In the book this scene is so much more subtle and brilliant and the Mouth is cowed without a single violent gesture.
Free Kirill Yeskov! But be quick. But apparently the novel is a huge success in Russia and has done well everywhere it has appeared. Based on the premise that history is written by the victors, The Last Ring-Bearer views The Lord of the Rings as heroic propaganda and seeks to re-imagine what really happened. Mordor is a pluralistic society where men, orcs and trolls live in harmony. Gandalf, Aragorn and the elves, seeking to preserve feudal power against the promise of an emerging industrial society in Mordor, are the principle villains.
Free Kirill Yeskov! LOTR fans deserve to see ‘The Last Ring-Bearer’ in English.
In he defended a dissertation for the Candidate of Biological Sciences at the A. He has worked at the institute since As of [update] he had 86 scientific publications. Eskov has discovered several new genera of spiders. Among seven discovered by him in is Kikimora palustris Eskov,  It belongs to the Linyphiidae family, and is found in Russia and Finland. The name translates from Latin as "marsh Kikimora".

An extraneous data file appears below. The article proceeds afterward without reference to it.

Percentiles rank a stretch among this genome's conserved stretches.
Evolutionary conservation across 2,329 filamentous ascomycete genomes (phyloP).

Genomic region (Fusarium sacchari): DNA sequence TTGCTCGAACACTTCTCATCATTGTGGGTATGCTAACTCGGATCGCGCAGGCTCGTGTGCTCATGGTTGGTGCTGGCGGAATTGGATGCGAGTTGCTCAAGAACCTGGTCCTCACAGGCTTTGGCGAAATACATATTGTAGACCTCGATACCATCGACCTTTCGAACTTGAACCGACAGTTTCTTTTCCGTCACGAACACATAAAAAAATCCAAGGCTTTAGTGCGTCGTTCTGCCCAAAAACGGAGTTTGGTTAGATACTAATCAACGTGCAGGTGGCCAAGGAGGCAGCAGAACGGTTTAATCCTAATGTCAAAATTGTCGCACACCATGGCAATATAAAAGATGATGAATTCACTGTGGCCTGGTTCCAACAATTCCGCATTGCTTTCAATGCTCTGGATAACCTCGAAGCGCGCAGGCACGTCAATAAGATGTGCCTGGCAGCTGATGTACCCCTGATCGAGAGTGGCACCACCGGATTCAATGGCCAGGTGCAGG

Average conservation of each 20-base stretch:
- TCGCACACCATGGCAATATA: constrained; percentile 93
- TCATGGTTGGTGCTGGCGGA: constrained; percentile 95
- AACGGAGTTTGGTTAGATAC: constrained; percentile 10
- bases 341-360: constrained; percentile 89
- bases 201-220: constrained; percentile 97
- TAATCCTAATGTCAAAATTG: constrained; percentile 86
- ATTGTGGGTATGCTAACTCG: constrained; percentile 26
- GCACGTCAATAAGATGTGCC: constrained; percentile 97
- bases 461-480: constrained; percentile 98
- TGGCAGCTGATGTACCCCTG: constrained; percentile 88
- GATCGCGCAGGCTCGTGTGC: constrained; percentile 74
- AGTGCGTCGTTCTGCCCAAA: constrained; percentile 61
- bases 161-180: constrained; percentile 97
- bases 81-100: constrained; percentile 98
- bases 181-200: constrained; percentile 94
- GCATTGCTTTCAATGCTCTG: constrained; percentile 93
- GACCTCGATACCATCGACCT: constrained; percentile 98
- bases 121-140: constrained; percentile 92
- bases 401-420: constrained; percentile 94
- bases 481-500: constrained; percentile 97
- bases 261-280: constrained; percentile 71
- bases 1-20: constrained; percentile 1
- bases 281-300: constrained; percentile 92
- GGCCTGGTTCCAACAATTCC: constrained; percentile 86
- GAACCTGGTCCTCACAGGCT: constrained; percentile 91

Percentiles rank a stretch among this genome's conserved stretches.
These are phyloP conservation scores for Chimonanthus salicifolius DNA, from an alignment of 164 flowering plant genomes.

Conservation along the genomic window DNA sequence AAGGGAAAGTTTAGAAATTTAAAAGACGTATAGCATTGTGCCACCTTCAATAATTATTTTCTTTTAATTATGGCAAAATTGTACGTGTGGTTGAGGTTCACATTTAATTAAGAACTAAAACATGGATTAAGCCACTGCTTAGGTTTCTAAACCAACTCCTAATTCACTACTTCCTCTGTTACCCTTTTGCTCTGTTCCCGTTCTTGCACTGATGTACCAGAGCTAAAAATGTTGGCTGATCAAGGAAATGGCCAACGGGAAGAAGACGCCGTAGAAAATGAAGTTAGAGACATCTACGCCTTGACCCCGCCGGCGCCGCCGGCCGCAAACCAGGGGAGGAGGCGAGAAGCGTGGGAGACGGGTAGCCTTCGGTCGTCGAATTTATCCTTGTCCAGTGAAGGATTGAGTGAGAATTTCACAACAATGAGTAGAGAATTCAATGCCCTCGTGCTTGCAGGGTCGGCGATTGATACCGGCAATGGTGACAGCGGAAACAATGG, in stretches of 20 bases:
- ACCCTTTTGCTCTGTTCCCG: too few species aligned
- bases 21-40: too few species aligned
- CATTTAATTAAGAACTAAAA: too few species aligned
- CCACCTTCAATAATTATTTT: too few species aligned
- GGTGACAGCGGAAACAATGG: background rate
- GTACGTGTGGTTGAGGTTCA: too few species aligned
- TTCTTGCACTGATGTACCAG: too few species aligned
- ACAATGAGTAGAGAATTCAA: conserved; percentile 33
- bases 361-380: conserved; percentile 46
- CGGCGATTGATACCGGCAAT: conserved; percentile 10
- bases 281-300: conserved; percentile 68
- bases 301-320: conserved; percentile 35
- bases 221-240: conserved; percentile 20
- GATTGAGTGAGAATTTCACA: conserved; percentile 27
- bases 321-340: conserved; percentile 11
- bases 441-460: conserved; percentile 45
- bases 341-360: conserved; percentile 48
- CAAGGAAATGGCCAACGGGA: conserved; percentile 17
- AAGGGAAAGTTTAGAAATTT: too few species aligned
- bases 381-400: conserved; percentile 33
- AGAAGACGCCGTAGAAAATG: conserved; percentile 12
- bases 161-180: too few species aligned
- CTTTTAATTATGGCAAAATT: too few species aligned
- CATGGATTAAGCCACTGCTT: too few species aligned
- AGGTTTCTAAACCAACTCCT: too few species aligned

The Last Ring Bearer
True, the principal characters are an army medic and scout of Mordor and an erstwhile Ranger of Ithilien but all the action takes place after the War of the Ring. More fundamentally, the Elves and the Wizards are using Gondor to destroy the growing power of technology, which threatens to destroy the traditional balance of Nature and power in the world. In order to destroy the Mirror, Haladdin and Tzerlag must acquire two palantiri, bring one into the presence of the Mirror, simultaneously throwing the other into the fires of Orodruin Mt. The remainder of the novel is a confusing account of their efforts to fulfill the mission divided into four parts that focus on various aspects of the quest.